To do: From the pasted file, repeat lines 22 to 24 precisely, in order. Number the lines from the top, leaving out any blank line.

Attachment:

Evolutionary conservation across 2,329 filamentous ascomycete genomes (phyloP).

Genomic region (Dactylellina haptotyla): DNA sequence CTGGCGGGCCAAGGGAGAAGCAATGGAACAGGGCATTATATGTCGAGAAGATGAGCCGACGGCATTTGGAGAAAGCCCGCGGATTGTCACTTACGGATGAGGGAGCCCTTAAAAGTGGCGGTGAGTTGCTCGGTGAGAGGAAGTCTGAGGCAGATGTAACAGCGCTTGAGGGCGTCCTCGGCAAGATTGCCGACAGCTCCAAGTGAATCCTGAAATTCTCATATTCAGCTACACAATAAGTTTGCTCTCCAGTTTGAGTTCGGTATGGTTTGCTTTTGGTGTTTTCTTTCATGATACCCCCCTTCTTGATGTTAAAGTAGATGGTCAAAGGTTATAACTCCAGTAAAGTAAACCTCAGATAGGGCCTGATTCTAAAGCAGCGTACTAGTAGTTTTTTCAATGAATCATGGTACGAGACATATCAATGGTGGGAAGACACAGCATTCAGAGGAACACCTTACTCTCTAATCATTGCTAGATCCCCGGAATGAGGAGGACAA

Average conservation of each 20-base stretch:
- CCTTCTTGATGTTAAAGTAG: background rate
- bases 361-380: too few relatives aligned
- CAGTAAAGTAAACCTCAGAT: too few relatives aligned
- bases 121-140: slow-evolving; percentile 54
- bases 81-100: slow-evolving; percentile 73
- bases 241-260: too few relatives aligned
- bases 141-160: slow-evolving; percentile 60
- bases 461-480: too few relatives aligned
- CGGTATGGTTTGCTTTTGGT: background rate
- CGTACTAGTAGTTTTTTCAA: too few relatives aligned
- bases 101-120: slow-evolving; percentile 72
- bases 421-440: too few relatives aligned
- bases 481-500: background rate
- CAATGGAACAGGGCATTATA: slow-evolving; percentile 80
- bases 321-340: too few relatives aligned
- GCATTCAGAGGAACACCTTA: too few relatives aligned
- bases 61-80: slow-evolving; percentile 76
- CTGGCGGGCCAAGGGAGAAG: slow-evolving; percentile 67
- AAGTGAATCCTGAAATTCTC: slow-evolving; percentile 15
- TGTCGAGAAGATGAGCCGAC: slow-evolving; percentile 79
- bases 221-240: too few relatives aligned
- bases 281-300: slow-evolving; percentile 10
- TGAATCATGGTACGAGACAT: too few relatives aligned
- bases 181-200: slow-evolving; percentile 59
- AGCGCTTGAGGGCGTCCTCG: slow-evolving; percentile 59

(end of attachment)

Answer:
- AAGTGAATCCTGAAATTCTC: slow-evolving; percentile 15
- TGTCGAGAAGATGAGCCGAC: slow-evolving; percentile 79
- bases 221-240: too few relatives aligned